Differentiating between benign and malignant breast tumors is the main purpose of this dissertation. Currently, biopsy is the most practical and reliable way. However, two disadvantages are associated with this method. First, as biopsy is an invasive method, pain and discomfort that patients experience are unavoidable. Second, biopsy is based on small samples that are taken locally; thus it is not able to produce a reliable map of a large area of tissue. Nearly 70% of suspicious cases that are referred for breast biopsy turn out to be benign, not malignant, which means it was unnecessary for those patients to undergo this invasive procedure with all the aforementioned side effects. Technological advances in imaging are prime candidates to replace biopsy with a noninvasive, affordable, more accessible procedure with no side effects. Ultrasound shares all these characteristics. In addition to these benefits, ultrasound-based methods can assess the local mechanical properties of tissue, making this modality a promising tool for differentiating between malignant and benign cases in breast patients. My Ph.D. dissertation focused on developing a device combined with ultrasound to discriminate between benign and malignant breast tumors according to their mechanical properties. Our patient study in the Mayo Clinic has confirmed the effectiveness of this device in discriminating between benign and malignant cases. Both the hardware and software of this device were designed and developed at the Mayo Clinic ultrasound lab. In this dissertation the whole process of designing and using this device will be explained through five Chapters.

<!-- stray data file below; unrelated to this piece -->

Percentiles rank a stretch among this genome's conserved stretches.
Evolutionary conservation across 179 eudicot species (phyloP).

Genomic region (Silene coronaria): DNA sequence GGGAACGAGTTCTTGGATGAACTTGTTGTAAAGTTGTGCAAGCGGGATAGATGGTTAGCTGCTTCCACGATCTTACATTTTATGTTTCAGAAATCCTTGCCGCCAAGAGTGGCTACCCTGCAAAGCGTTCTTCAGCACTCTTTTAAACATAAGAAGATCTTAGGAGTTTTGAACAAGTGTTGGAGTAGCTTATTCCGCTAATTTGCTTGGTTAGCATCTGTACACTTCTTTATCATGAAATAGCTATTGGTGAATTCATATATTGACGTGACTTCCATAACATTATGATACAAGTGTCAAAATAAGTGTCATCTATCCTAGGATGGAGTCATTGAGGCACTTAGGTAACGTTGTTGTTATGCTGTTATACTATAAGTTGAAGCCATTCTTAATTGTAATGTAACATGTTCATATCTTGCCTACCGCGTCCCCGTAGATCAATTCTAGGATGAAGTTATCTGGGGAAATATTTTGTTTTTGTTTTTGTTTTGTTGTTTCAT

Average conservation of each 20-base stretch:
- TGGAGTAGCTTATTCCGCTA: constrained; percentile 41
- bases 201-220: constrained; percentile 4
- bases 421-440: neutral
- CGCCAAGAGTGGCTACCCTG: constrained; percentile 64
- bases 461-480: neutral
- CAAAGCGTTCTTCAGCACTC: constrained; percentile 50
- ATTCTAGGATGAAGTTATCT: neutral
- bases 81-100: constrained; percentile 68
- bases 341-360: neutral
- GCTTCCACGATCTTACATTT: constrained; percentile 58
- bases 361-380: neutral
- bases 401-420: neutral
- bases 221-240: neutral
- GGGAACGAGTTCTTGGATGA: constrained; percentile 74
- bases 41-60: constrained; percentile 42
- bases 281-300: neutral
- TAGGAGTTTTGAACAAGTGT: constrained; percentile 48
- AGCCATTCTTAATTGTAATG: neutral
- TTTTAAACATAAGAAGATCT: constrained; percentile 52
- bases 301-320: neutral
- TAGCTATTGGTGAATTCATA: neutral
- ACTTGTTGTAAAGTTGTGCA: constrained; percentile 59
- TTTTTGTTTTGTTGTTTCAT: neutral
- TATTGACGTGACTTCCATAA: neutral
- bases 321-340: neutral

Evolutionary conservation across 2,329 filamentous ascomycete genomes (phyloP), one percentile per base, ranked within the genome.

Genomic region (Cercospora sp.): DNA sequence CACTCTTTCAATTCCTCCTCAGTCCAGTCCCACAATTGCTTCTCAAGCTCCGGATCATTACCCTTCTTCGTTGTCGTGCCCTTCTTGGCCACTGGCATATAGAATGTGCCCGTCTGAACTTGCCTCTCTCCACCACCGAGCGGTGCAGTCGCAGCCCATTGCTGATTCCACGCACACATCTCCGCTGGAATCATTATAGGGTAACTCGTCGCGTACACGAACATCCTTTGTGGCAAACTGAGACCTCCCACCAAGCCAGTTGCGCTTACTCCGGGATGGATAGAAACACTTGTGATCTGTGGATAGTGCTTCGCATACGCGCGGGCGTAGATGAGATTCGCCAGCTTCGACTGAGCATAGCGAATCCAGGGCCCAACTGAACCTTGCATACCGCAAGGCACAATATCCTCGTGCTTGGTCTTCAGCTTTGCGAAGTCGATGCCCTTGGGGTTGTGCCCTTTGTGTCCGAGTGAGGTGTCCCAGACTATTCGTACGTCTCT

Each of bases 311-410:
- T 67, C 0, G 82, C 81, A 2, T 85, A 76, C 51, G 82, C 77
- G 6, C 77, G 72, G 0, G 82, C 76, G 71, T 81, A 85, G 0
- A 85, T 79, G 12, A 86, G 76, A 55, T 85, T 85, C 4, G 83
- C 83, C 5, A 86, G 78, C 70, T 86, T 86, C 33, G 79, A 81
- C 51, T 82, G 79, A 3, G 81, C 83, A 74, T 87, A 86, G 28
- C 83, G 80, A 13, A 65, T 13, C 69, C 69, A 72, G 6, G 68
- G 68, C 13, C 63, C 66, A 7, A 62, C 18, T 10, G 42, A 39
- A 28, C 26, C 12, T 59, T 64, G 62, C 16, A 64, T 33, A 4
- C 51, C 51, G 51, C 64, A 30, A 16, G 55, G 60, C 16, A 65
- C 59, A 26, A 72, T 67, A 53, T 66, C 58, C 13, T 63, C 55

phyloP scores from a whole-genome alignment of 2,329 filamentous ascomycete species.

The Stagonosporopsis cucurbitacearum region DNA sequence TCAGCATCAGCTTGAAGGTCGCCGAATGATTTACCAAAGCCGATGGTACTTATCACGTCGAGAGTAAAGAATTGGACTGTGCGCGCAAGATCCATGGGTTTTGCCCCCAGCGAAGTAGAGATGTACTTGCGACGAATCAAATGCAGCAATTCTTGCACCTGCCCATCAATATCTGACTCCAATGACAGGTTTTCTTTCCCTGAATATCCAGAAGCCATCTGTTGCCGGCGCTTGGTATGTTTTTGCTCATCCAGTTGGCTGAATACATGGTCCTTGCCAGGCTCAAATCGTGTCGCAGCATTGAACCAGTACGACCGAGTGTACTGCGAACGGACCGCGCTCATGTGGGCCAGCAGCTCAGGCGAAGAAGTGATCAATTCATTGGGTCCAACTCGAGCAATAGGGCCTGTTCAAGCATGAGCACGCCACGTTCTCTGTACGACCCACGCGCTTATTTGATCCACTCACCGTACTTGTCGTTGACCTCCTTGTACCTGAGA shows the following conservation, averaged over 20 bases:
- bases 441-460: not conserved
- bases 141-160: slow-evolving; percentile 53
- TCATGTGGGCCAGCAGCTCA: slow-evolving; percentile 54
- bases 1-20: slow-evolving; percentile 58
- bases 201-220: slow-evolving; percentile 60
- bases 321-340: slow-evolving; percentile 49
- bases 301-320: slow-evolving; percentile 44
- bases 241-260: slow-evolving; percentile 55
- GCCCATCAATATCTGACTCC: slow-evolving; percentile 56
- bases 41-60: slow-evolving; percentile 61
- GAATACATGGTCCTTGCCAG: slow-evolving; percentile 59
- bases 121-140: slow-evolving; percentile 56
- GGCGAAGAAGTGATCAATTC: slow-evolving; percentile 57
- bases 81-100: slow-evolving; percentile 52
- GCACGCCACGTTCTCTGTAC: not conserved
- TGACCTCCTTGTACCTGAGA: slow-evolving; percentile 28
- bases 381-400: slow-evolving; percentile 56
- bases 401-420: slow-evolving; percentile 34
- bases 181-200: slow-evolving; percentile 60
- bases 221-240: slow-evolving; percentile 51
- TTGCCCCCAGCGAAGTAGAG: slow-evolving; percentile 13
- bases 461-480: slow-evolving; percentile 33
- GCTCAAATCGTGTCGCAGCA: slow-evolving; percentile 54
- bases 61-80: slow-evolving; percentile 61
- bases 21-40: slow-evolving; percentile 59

University of Minnesota Ph.D. dissertation. 2016. Major: Biomedical Informatics and Computational Biology. Advisors: Mostafa Fatemi, Cluadia Neuhauser. 1 computer file (PDF); 106 pages.
Ultrasound-Based Estimation Of Soft Tissue Mechanical Properties In Sub-Hertz Frequency Range.
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